TV Answer Man, will the Warner Media-Discovery deal have any impact on the DIRECTV sale by AT&T? Is that sale still a go or does it wipe it out. And if it’s still a go, will it change the way DIRECTV is run? — Wayne, Fairfax, Virginia. 

Wayne, AT&T yesterday sold a 29 percent share of Warner Media (home of HBO, CNN, TNT, TBS and other cable networks) to Discovery. The deal, which is expected to close next year, will create a programming powerhouse to compete with Netflix and Disney+, among others. Discovery CEO David Zaslav will be the CEO of the new company which will include the channels of both Discovery and Warner.

The transaction will not affect AT&T’s sale of a 30 percent stake in DIRECTV to private equity firm, TPG. That deal, which is expected to close in the second half of this year, will create a new DIIRECTV company that will also include U-verse and AT&T TV.

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While AT&T will retain 70 percent of DIRECTV, the satellite TV service will be a separate company with no attachment to Warner-Discovery other than the fact that AT&T will own 71 percent of the latter. Both DIRECTV and Warner-Discovery will operate independently from each other.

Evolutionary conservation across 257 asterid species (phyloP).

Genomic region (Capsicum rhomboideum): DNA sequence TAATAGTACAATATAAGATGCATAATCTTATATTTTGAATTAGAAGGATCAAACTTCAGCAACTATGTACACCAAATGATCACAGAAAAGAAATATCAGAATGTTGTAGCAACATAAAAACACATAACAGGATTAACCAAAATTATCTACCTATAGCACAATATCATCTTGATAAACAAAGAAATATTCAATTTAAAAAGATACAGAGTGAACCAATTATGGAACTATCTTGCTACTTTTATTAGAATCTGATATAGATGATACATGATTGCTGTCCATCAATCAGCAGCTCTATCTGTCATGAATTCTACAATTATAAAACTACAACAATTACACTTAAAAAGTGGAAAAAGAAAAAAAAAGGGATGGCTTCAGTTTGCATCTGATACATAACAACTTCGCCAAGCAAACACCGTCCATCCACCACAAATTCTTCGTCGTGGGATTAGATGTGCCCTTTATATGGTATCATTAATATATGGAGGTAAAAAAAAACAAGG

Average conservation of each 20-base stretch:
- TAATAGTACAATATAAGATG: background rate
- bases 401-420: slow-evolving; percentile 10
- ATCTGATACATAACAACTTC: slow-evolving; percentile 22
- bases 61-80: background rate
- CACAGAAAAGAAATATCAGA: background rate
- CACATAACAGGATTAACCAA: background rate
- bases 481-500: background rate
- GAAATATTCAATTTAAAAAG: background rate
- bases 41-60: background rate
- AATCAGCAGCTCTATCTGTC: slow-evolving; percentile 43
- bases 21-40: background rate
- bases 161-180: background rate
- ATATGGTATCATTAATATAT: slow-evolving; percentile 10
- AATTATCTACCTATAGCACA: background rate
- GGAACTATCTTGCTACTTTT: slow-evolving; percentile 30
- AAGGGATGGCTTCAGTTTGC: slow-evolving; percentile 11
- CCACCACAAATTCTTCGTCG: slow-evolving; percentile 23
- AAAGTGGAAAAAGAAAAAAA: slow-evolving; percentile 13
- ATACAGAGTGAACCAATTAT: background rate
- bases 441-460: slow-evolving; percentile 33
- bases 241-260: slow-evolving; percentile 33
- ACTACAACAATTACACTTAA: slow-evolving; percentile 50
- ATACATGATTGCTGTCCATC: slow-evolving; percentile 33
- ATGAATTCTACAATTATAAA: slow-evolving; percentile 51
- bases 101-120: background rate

As I noted here yesterday, the two deals enable AT&T to focus on the company’s core telecommunications business while keeping a sizable investment in the media industry. Considering DIRECTV’S heavy subscriber losses, and HBO Max’s initial struggles, it’s wise for AT&T to allow more experienced media people to run DIRECTV and Warner.

DIRECTV, and particularly Warner, have tremendous potential and will more likely reach it under more suitable management. (Of course, DIRECTV’s greatest potential is a merger with rival satcaster Dish, which could help AT&T further decrease its debt. Like other pay TV services, the satcaster is facing the stiff challenge of cord-cutting.)

Wayne, hope that makes sense. Happy viewing, and stay safe!

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— Phillip Swann